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El-Amin finally resigns -- effective Thursday

This article first appeared in the St. Louis Beacon, Sept. 30, 2009 - T.D. El-Amin finally turned in today his resignation to the Missouri House -- almost a week after he had said he had done so.

But according to his resignation letter, his departure from the 57th District post isn't effective until Thursday. That is exactly a week after El-Amin pleaded guilty in federal court to accepting a bribe.

His letter of resignation was hand-delivered today to the offices of Gov. Jay Nixon and state House Speaker Ron Richard.

A spokesman for Nixon said despite the Thursday date on the letter, the governor views El-Amin's resign as "effective immediately."

Now, Nixon can set a special election date to pick a replacement. And he swiftly did so: It's Feb. 2.

Said Nixon is a statement:

“Today, my office received a letter of resignationfrom State. Rep. T.D. El-Amin. There is simply no place in public service for those who are involved in bribery. I have notified the Missouri Secretary of State’s Office of a Feb. 2 special election to fill this vacancy.”

So far, the highest-profile contender to replace El-Amin is 26th Ward committeeman Joseph Palm. According to calculations by the Arch City Chronicle, the 26th Ward has the second- largest bloc of votes that will be used by Democratic committeepeople to select a nominee. (Votes are weigned, depending on the number of votes cast in the ward last year for governor.)

Mayor Francis Slay also has weighed in -- to say that he's not.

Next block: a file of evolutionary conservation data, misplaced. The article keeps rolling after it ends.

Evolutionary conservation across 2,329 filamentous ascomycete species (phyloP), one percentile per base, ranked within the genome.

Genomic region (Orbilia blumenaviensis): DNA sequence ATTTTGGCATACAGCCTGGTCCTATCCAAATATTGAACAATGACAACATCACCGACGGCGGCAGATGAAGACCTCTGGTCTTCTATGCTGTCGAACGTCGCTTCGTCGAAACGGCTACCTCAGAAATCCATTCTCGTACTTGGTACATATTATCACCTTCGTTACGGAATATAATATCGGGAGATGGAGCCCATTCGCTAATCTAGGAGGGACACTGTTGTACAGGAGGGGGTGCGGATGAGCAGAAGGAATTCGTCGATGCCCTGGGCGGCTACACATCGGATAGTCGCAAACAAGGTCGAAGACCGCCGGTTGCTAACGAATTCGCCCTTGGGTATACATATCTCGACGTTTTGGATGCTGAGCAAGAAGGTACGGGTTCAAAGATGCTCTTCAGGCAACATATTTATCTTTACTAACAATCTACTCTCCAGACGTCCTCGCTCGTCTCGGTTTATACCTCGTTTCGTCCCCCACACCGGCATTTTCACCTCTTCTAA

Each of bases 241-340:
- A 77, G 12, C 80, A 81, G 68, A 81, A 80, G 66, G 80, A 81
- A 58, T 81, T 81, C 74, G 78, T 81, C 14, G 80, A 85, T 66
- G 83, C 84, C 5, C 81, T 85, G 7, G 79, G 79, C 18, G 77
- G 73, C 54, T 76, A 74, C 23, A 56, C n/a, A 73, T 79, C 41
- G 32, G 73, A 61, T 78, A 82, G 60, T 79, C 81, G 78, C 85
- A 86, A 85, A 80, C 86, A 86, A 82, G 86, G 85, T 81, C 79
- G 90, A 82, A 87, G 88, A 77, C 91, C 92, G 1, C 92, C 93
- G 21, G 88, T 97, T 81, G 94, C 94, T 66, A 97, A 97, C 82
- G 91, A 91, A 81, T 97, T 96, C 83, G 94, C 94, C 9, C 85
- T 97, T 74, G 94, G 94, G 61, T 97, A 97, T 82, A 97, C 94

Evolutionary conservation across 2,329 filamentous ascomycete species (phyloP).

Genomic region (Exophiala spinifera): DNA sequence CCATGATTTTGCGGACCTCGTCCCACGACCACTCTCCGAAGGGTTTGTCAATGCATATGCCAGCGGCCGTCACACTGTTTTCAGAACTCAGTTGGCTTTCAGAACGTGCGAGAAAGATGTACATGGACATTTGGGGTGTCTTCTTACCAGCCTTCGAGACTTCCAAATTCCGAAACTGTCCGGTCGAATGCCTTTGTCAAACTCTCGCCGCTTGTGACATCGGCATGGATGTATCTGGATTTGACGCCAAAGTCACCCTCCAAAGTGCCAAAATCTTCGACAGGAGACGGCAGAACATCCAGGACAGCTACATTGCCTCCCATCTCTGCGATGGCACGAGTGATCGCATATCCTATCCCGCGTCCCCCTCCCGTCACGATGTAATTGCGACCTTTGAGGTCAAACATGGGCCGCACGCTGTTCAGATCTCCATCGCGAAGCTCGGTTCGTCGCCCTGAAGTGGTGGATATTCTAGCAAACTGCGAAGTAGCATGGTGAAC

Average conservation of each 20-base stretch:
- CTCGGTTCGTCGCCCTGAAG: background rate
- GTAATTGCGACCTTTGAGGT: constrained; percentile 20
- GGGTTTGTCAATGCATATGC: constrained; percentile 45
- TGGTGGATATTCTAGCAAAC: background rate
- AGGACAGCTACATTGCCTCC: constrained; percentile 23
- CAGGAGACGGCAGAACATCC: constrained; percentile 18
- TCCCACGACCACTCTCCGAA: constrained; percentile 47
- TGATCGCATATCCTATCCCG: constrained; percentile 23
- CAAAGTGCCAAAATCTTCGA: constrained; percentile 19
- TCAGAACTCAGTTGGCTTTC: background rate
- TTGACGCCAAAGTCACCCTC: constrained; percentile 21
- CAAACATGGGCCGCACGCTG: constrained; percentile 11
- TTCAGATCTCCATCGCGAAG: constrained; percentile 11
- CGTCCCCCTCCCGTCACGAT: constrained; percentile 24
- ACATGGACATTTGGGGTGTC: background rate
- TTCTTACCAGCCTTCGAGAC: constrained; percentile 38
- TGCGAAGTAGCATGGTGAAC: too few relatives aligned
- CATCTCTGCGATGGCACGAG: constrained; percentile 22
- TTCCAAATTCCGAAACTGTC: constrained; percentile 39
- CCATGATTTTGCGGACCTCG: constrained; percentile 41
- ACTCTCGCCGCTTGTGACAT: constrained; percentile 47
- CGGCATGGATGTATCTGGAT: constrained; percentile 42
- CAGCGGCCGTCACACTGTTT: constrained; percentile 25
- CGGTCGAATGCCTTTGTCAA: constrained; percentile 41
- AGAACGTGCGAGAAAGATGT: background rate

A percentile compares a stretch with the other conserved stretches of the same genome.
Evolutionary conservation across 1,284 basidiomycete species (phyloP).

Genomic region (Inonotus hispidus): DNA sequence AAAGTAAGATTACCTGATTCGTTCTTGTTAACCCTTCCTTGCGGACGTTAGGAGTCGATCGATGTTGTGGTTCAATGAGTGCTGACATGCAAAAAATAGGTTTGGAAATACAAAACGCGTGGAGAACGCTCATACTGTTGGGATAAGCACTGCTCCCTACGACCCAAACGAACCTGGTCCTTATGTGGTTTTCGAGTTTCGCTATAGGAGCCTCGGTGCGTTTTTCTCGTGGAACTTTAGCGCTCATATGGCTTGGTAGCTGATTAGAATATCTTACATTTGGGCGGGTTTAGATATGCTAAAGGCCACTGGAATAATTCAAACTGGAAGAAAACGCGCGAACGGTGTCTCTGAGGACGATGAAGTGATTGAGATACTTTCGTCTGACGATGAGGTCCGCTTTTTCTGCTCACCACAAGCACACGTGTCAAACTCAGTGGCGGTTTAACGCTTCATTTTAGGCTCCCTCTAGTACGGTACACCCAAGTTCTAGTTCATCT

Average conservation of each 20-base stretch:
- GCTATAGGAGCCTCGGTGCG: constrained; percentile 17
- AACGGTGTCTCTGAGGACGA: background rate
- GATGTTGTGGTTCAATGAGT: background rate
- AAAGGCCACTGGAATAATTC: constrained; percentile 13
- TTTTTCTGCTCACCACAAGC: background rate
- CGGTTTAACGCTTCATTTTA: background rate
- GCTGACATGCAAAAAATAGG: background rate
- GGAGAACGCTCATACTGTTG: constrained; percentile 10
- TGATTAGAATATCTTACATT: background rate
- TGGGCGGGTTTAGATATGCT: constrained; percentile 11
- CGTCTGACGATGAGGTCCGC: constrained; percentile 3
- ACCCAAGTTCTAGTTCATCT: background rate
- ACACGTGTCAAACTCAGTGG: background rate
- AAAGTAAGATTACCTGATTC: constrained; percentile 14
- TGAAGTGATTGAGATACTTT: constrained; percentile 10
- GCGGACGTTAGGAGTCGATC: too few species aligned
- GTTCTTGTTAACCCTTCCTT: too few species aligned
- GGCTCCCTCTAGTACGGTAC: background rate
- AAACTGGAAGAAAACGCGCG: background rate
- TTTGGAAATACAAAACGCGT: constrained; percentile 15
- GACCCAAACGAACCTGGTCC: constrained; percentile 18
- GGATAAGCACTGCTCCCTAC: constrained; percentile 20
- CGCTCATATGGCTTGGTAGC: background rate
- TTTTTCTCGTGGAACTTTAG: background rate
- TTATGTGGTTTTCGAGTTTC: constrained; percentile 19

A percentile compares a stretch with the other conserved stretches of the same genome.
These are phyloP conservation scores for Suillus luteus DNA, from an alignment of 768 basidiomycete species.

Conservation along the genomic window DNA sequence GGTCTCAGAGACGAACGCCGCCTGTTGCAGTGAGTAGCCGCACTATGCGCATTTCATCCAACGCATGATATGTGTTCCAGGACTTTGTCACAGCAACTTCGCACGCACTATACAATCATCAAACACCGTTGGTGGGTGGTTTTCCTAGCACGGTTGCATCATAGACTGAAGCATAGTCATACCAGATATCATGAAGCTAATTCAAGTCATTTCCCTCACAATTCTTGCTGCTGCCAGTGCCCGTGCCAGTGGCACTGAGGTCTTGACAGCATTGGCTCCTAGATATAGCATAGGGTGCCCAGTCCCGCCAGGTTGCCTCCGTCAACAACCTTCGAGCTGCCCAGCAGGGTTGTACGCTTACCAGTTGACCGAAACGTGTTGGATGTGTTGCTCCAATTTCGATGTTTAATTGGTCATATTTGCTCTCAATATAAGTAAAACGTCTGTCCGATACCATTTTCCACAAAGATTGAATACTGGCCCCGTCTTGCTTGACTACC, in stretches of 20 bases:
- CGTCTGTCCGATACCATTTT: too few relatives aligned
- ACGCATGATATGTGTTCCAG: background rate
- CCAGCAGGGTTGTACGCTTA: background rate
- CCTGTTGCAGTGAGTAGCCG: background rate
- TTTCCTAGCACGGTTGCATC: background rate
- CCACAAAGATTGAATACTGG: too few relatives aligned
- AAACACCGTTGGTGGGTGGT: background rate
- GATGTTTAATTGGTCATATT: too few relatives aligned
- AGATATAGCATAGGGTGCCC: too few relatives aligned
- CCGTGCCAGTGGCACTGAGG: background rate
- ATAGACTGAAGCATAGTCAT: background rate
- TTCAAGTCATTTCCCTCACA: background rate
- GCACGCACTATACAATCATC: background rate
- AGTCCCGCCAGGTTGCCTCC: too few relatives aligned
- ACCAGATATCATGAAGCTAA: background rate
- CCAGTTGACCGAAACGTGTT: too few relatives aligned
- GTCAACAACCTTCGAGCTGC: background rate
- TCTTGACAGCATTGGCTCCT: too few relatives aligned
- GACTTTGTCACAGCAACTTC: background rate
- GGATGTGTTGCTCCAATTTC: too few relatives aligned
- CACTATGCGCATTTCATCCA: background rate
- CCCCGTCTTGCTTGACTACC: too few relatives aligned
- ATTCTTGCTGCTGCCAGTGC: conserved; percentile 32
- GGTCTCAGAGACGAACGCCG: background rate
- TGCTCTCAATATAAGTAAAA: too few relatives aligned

Spokesmen say that the mayor won't get deeply involved in the 57th District jockeying, unlike the role he played in the earlier party maneuvering to select a nominee for the now-vacant 4th District state Senate seat. Slay's choice, 28th Ward committeeman Joe Keaveny, is now the Democratic nominee in the Nov. 3 special election.

Jo Mannies has been covering Missouri politics and government for almost four decades, much of that time as a reporter and columnist at the St. Louis Post-Dispatch. She was the first woman to cover St. Louis City Hall, was the newspaper’s second woman sportswriter in its history, and spent four years in the Post-Dispatch Washington Bureau. She joined the St. Louis Beacon in 2009. She has won several local, regional and national awards, and has covered every president since Jimmy Carter. She scared fellow first-graders in the late 1950s when she showed them how close Alaska was to Russia and met Richard M. Nixon when she was in high school. She graduated from Valparaiso University in northwest Indiana, and was the daughter of a high school basketball coach. She is married and has two grown children, both lawyers. She’s a history and movie buff, cultivates a massive flower garden, and bakes banana bread regularly for her colleagues.